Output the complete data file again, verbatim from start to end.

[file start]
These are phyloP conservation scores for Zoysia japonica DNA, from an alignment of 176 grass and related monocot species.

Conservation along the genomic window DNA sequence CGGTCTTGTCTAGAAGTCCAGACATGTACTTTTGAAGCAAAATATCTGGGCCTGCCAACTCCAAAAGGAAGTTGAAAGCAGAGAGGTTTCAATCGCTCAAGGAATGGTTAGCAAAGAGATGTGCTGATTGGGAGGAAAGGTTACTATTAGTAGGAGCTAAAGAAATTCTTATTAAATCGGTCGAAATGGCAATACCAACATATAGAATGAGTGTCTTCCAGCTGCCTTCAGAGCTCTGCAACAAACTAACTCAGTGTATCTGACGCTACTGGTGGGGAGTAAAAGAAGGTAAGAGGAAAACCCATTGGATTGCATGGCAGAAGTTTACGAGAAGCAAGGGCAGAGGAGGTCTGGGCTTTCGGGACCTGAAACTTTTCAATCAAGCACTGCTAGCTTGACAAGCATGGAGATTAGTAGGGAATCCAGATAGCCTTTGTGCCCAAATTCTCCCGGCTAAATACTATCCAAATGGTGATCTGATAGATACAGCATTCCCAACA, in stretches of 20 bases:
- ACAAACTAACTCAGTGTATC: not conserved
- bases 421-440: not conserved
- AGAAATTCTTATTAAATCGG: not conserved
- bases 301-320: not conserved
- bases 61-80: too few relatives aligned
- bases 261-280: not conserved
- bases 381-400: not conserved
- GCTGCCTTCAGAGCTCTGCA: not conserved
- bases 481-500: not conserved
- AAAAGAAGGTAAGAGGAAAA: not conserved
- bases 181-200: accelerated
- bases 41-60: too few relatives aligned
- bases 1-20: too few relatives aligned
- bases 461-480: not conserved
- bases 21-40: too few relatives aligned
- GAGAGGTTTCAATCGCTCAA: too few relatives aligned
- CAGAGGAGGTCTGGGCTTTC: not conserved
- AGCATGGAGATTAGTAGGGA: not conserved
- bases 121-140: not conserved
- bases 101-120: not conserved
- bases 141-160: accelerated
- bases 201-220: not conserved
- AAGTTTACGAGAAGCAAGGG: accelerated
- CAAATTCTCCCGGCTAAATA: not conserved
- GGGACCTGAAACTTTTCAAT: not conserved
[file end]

These are phyloP conservation scores for Zoysia japonica DNA, from an alignment of 176 grass and related monocot species.

Conservation along the genomic window DNA sequence CGGTCTTGTCTAGAAGTCCAGACATGTACTTTTGAAGCAAAATATCTGGGCCTGCCAACTCCAAAAGGAAGTTGAAAGCAGAGAGGTTTCAATCGCTCAAGGAATGGTTAGCAAAGAGATGTGCTGATTGGGAGGAAAGGTTACTATTAGTAGGAGCTAAAGAAATTCTTATTAAATCGGTCGAAATGGCAATACCAACATATAGAATGAGTGTCTTCCAGCTGCCTTCAGAGCTCTGCAACAAACTAACTCAGTGTATCTGACGCTACTGGTGGGGAGTAAAAGAAGGTAAGAGGAAAACCCATTGGATTGCATGGCAGAAGTTTACGAGAAGCAAGGGCAGAGGAGGTCTGGGCTTTCGGGACCTGAAACTTTTCAATCAAGCACTGCTAGCTTGACAAGCATGGAGATTAGTAGGGAATCCAGATAGCCTTTGTGCCCAAATTCTCCCGGCTAAATACTATCCAAATGGTGATCTGATAGATACAGCATTCCCAACA, in stretches of 20 bases:
- ACAAACTAACTCAGTGTATC: not conserved
- bases 421-440: not conserved
- AGAAATTCTTATTAAATCGG: not conserved
- bases 301-320: not conserved
- bases 61-80: too few relatives aligned
- bases 261-280: not conserved
- bases 381-400: not conserved
- GCTGCCTTCAGAGCTCTGCA: not conserved
- bases 481-500: not conserved
- AAAAGAAGGTAAGAGGAAAA: not conserved
- bases 181-200: accelerated
- bases 41-60: too few relatives aligned
- bases 1-20: too few relatives aligned
- bases 461-480: not conserved
- bases 21-40: too few relatives aligned
- GAGAGGTTTCAATCGCTCAA: too few relatives aligned
- CAGAGGAGGTCTGGGCTTTC: not conserved
- AGCATGGAGATTAGTAGGGA: not conserved
- bases 121-140: not conserved
- bases 101-120: not conserved
- bases 141-160: accelerated
- bases 201-220: not conserved
- AAGTTTACGAGAAGCAAGGG: accelerated
- CAAATTCTCCCGGCTAAATA: not conserved
- GGGACCTGAAACTTTTCAAT: not conserved